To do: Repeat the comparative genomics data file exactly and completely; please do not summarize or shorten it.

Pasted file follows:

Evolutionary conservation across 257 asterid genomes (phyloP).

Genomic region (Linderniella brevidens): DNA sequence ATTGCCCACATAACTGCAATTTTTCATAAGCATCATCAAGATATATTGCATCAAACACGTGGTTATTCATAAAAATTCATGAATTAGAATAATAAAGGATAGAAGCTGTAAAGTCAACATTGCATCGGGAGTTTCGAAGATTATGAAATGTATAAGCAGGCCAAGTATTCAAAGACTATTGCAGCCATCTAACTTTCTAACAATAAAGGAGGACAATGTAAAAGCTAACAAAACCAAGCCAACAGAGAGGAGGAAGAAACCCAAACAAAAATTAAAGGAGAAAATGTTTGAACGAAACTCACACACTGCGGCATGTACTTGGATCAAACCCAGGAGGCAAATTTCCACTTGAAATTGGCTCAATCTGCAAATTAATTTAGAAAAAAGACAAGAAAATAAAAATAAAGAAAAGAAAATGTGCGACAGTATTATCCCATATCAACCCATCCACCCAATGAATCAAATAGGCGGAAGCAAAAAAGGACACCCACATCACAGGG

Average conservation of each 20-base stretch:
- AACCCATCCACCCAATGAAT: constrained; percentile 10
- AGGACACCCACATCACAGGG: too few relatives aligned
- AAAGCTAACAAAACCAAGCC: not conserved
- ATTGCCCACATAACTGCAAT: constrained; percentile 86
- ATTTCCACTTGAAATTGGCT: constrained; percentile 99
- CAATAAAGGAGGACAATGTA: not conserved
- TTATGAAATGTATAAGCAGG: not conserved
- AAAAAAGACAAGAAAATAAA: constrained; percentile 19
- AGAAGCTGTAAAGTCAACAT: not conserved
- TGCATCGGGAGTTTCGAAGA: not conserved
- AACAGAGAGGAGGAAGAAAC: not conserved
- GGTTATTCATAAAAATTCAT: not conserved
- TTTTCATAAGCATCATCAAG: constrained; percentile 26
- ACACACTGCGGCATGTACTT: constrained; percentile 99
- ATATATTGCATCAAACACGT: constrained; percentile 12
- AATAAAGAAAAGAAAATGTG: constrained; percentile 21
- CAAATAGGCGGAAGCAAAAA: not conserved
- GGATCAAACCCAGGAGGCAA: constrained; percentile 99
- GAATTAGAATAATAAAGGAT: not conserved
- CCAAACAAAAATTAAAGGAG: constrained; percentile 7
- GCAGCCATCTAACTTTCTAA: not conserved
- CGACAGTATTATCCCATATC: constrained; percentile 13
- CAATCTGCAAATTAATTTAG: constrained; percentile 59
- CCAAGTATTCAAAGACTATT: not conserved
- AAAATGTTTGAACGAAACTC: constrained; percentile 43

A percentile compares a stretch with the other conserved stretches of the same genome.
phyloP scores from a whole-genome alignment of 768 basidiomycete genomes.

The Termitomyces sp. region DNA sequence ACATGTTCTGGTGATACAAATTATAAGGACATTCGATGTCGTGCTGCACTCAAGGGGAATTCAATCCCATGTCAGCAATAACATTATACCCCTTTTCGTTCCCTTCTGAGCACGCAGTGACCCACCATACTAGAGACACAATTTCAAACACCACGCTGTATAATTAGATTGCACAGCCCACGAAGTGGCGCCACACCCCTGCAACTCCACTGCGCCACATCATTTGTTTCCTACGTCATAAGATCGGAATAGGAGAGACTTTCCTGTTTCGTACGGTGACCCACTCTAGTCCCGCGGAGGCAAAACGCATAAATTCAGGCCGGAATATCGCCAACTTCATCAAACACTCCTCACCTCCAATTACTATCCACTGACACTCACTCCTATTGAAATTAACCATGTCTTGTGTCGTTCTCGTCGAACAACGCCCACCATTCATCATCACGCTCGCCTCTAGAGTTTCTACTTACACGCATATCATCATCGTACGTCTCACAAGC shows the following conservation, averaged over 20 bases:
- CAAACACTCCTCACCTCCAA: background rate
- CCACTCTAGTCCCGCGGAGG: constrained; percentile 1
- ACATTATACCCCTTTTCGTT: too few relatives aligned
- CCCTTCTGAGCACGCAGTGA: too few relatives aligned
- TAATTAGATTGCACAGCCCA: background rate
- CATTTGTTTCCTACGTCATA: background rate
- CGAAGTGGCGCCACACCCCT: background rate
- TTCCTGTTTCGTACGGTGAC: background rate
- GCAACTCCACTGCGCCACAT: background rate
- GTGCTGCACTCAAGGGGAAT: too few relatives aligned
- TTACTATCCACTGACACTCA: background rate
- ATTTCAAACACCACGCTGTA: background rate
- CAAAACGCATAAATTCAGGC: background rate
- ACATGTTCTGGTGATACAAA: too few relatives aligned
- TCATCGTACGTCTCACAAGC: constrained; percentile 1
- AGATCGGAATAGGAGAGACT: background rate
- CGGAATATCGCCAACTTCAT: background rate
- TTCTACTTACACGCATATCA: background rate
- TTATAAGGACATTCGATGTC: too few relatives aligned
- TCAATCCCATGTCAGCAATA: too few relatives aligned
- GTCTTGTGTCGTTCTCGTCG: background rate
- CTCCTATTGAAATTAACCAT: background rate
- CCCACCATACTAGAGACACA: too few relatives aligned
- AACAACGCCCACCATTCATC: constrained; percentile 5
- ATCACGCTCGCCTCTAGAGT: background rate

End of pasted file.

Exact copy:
Evolutionary conservation across 257 asterid genomes (phyloP).

Genomic region (Linderniella brevidens): DNA sequence ATTGCCCACATAACTGCAATTTTTCATAAGCATCATCAAGATATATTGCATCAAACACGTGGTTATTCATAAAAATTCATGAATTAGAATAATAAAGGATAGAAGCTGTAAAGTCAACATTGCATCGGGAGTTTCGAAGATTATGAAATGTATAAGCAGGCCAAGTATTCAAAGACTATTGCAGCCATCTAACTTTCTAACAATAAAGGAGGACAATGTAAAAGCTAACAAAACCAAGCCAACAGAGAGGAGGAAGAAACCCAAACAAAAATTAAAGGAGAAAATGTTTGAACGAAACTCACACACTGCGGCATGTACTTGGATCAAACCCAGGAGGCAAATTTCCACTTGAAATTGGCTCAATCTGCAAATTAATTTAGAAAAAAGACAAGAAAATAAAAATAAAGAAAAGAAAATGTGCGACAGTATTATCCCATATCAACCCATCCACCCAATGAATCAAATAGGCGGAAGCAAAAAAGGACACCCACATCACAGGG

Average conservation of each 20-base stretch:
- AACCCATCCACCCAATGAAT: constrained; percentile 10
- AGGACACCCACATCACAGGG: too few relatives aligned
- AAAGCTAACAAAACCAAGCC: not conserved
- ATTGCCCACATAACTGCAAT: constrained; percentile 86
- ATTTCCACTTGAAATTGGCT: constrained; percentile 99
- CAATAAAGGAGGACAATGTA: not conserved
- TTATGAAATGTATAAGCAGG: not conserved
- AAAAAAGACAAGAAAATAAA: constrained; percentile 19
- AGAAGCTGTAAAGTCAACAT: not conserved
- TGCATCGGGAGTTTCGAAGA: not conserved
- AACAGAGAGGAGGAAGAAAC: not conserved
- GGTTATTCATAAAAATTCAT: not conserved
- TTTTCATAAGCATCATCAAG: constrained; percentile 26
- ACACACTGCGGCATGTACTT: constrained; percentile 99
- ATATATTGCATCAAACACGT: constrained; percentile 12
- AATAAAGAAAAGAAAATGTG: constrained; percentile 21
- CAAATAGGCGGAAGCAAAAA: not conserved
- GGATCAAACCCAGGAGGCAA: constrained; percentile 99
- GAATTAGAATAATAAAGGAT: not conserved
- CCAAACAAAAATTAAAGGAG: constrained; percentile 7
- GCAGCCATCTAACTTTCTAA: not conserved
- CGACAGTATTATCCCATATC: constrained; percentile 13
- CAATCTGCAAATTAATTTAG: constrained; percentile 59
- CCAAGTATTCAAAGACTATT: not conserved
- AAAATGTTTGAACGAAACTC: constrained; percentile 43

A percentile compares a stretch with the other conserved stretches of the same genome.
phyloP scores from a whole-genome alignment of 768 basidiomycete genomes.

The Termitomyces sp. region DNA sequence ACATGTTCTGGTGATACAAATTATAAGGACATTCGATGTCGTGCTGCACTCAAGGGGAATTCAATCCCATGTCAGCAATAACATTATACCCCTTTTCGTTCCCTTCTGAGCACGCAGTGACCCACCATACTAGAGACACAATTTCAAACACCACGCTGTATAATTAGATTGCACAGCCCACGAAGTGGCGCCACACCCCTGCAACTCCACTGCGCCACATCATTTGTTTCCTACGTCATAAGATCGGAATAGGAGAGACTTTCCTGTTTCGTACGGTGACCCACTCTAGTCCCGCGGAGGCAAAACGCATAAATTCAGGCCGGAATATCGCCAACTTCATCAAACACTCCTCACCTCCAATTACTATCCACTGACACTCACTCCTATTGAAATTAACCATGTCTTGTGTCGTTCTCGTCGAACAACGCCCACCATTCATCATCACGCTCGCCTCTAGAGTTTCTACTTACACGCATATCATCATCGTACGTCTCACAAGC shows the following conservation, averaged over 20 bases:
- CAAACACTCCTCACCTCCAA: background rate
- CCACTCTAGTCCCGCGGAGG: constrained; percentile 1
- ACATTATACCCCTTTTCGTT: too few relatives aligned
- CCCTTCTGAGCACGCAGTGA: too few relatives aligned
- TAATTAGATTGCACAGCCCA: background rate
- CATTTGTTTCCTACGTCATA: background rate
- CGAAGTGGCGCCACACCCCT: background rate
- TTCCTGTTTCGTACGGTGAC: background rate
- GCAACTCCACTGCGCCACAT: background rate
- GTGCTGCACTCAAGGGGAAT: too few relatives aligned
- TTACTATCCACTGACACTCA: background rate
- ATTTCAAACACCACGCTGTA: background rate
- CAAAACGCATAAATTCAGGC: background rate
- ACATGTTCTGGTGATACAAA: too few relatives aligned
- TCATCGTACGTCTCACAAGC: constrained; percentile 1
- AGATCGGAATAGGAGAGACT: background rate
- CGGAATATCGCCAACTTCAT: background rate
- TTCTACTTACACGCATATCA: background rate
- TTATAAGGACATTCGATGTC: too few relatives aligned
- TCAATCCCATGTCAGCAATA: too few relatives aligned
- GTCTTGTGTCGTTCTCGTCG: background rate
- CTCCTATTGAAATTAACCAT: background rate
- CCCACCATACTAGAGACACA: too few relatives aligned
- AACAACGCCCACCATTCATC: constrained; percentile 5
- ATCACGCTCGCCTCTAGAGT: background rate